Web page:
One day in the not too distant future, print will cease to be anything but an historic process. The materials that we print now will be replaced by surfaces, the molecules of which will change their color to create text, images and movies — imagine a sheet of paper with the interactive abilities of a tablet. In that exciting future, you’ll still find the echoes of a medieval monk, ensconced in a library somewhere in northern Italy, painstakingly illuminating a copy of the Bible.

In this, we find skeuomorphism’s salvation: skeuomorphism isn’t a design trend particular to the Web, it’s a characteristic of all human culture. Without skeuomorphism our ability to experience the Web is substantially diminished. Without skeuomorphism every leap in technology would be accompanied by a learning curve so steep, it would be prohibitive. Without skeuomorphism, I wouldn’t be typing this, I’d be in a forest somewhere hitting a nut with a stick.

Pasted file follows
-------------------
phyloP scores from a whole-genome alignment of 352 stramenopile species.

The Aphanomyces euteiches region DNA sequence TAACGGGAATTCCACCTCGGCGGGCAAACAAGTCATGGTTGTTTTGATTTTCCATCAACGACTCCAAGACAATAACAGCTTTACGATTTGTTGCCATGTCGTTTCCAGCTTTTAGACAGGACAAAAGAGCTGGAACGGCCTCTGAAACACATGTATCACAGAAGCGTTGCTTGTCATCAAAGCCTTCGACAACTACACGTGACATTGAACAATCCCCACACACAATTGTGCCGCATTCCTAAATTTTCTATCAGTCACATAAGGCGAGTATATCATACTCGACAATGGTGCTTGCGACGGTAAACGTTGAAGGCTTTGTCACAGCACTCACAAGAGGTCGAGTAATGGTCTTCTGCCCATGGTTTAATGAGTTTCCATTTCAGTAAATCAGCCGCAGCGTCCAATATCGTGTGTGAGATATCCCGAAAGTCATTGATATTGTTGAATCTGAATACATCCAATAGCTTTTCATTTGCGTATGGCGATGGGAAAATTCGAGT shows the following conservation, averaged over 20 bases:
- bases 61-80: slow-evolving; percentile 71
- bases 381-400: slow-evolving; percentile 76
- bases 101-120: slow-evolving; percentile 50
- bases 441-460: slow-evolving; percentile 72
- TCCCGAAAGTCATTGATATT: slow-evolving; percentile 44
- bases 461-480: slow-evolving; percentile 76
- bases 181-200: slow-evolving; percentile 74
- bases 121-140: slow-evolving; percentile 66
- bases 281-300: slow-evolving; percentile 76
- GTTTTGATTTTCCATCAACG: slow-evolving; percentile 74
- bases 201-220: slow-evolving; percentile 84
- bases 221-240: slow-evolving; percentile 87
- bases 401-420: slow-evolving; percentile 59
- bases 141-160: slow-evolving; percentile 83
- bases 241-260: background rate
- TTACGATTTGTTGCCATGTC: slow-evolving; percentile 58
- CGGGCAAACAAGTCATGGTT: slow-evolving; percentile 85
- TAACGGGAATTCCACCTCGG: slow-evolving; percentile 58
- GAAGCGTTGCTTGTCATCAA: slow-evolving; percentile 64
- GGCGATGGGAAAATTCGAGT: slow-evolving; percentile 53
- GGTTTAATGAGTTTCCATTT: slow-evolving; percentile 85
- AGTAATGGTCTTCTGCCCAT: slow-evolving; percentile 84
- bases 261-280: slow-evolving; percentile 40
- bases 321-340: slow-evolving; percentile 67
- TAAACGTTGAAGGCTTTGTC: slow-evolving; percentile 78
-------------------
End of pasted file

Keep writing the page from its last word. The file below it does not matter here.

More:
The non-skeuomorphic web

This is not to say that all aspects of the Web are skeuomorphic, or that there is no progress without skeuomorphism.

Take for example the hover state of buttons. Whilst buttons themselves are deeply skeuomorphic, the change in the visual nature of the button, not when it is pressed, but when the user is considering pressing it, is (to my knowledge) unprecedented.

Some cutting edge developments are equally unique. Take for example the experiments with gaze-tracking that scroll a page up and down based on the motion of your eyes or head.